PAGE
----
Exploring Invasive Species, Sep 19
Event - Posted - Thursday, September 12, 2019 

Mike Hanks of Cape Elizabeth Land Trust talks invasive plants. At Thomas Memorial Library, Cape Elizabeth, September 19, 1 pm; he will lead a walk at Gull Crest Field to identify invasive plants at 2 pm.
Untrammeled — The Case for Wild Nature in a Changing World, Sep 17
Event - Posted - Tuesday, September 10, 2019 

Conservation leaders Tom Butler and Mark Anderson of the Northeast Wilderness Trust will address the science and spirit of forever-wild conservation. Q&A to follow. At Maine Audubon, Gisland Farm, Falmouth, September 17, 7 pm.
10th Great Maine Outdoor Weekend featuring 130 events, Sept. 16-18
Event - Posted - Monday, September 9, 2019 

The 10th Great Maine Outdoor Weekend will be the biggest yet, with more than 130 events planned throughout Maine, September 16-18.
Nature Cruise on the Kennebec River and Merrymeeting Bay, Sep 15
Event - Posted - Sunday, September 8, 2019 

Join Cathance River Education Alliance for a nature cruise from Bath up the Kennebec River to Merrymeeting Bay. September 15, 3-6:30 pm, $42 for adults, $30 for children 6 to 12, $6 for kids under 6.
Landowner Appreciation and Clean Up Day, Sep 15
Event - Posted - Sunday, September 8, 2019 

Landowner Appreciation and Clean Up Day, sponsored by the Maine Department of Inland Fisheries and Wildlife and the Maine Forest Service, is September 15.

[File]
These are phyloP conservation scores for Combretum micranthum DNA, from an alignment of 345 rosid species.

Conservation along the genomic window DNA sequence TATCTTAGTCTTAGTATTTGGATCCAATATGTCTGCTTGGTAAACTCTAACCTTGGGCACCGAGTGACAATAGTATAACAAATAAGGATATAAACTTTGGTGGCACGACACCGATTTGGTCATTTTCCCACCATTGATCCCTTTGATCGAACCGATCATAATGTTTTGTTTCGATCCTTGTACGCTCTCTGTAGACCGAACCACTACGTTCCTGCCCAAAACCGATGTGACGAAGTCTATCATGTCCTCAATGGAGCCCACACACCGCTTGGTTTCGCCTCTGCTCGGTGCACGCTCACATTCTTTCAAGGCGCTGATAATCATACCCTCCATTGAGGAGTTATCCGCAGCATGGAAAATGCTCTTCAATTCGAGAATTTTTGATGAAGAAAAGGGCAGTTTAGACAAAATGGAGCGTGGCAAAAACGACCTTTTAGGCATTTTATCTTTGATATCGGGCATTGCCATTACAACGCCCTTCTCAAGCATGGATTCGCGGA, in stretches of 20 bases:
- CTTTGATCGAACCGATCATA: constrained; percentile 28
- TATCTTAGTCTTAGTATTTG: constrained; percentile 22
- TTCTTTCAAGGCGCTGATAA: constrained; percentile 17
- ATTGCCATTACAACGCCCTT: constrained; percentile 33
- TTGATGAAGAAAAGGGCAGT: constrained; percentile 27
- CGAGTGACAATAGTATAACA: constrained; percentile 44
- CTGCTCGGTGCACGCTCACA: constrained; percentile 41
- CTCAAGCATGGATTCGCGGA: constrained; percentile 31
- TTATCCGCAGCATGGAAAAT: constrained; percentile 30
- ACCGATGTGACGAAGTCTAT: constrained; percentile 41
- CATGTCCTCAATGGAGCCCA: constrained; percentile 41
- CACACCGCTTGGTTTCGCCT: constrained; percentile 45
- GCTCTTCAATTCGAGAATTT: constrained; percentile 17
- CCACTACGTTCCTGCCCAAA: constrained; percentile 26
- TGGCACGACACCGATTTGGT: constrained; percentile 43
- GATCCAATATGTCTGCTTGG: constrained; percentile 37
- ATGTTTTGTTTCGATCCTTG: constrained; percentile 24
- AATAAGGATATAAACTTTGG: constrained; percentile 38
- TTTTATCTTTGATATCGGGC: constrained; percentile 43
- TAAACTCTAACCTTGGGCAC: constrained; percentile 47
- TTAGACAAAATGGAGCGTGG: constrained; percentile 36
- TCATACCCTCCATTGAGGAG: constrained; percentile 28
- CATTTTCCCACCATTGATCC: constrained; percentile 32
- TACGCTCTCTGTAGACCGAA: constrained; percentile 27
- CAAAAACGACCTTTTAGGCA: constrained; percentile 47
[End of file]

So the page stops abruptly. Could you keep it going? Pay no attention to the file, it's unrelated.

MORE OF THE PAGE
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News Items
Iconic Public Lands to Visit This July 4
Other - Sunday, June 30, 2019 

Since President Lyndon Johnson signed the Land and Water Conservation Fund into law in 1965 to use a small portion of offshore gas and drilling revenue to safeguard natural areas, the program has funded thousands of projects in all 50 states. Each year, Congress determines the annual appropriations for LWCF, which varies but often falls short of the maximum authorized level. In March, Congress passed a sweeping public lands bill that included permanent re-authorization of LWCF. It didn’t come with guaranteed funding, however. Earlier this month, a bipartisan group of lawmakers unveiled legislation in the House that would permanently allocate the full annual allotment of $900 million to LWCF. That bill has passed out of committee, and will soon head to a full floor vote. In the meantime, here’s a list of LWCF-funded quintessential adventure vacation spots: One of the most fabled hiking trails in the world, The Appalachian Trail stretches nearly 2,200 miles from Mt. Katahdin in Maine to Springer Mountain in Georgia.
Somerville area farmers network works to grow farms, support farmers
Kennebec Journal - Sunday, June 30, 2019 

Fellow members of the Somerville Farmers Network, an informal group of local farmers organized by Kelly Payson-Roopchand, share their labor, but they also often share knowledge.
Land for Maine’s Future will use over $1 million to preserve working waterfronts
Associated Press - Sunday, June 30, 2019 

A Maine land conservation program will use more than $1 million to preserve working waterfront areas, including sites that are important to the lobster fishing industry. State officials say the Land for Maine’s Future board is allocating the money to a half-dozen projects. The money will be used to purchase development rights that ensure sites remain available for fishing and aquaculture.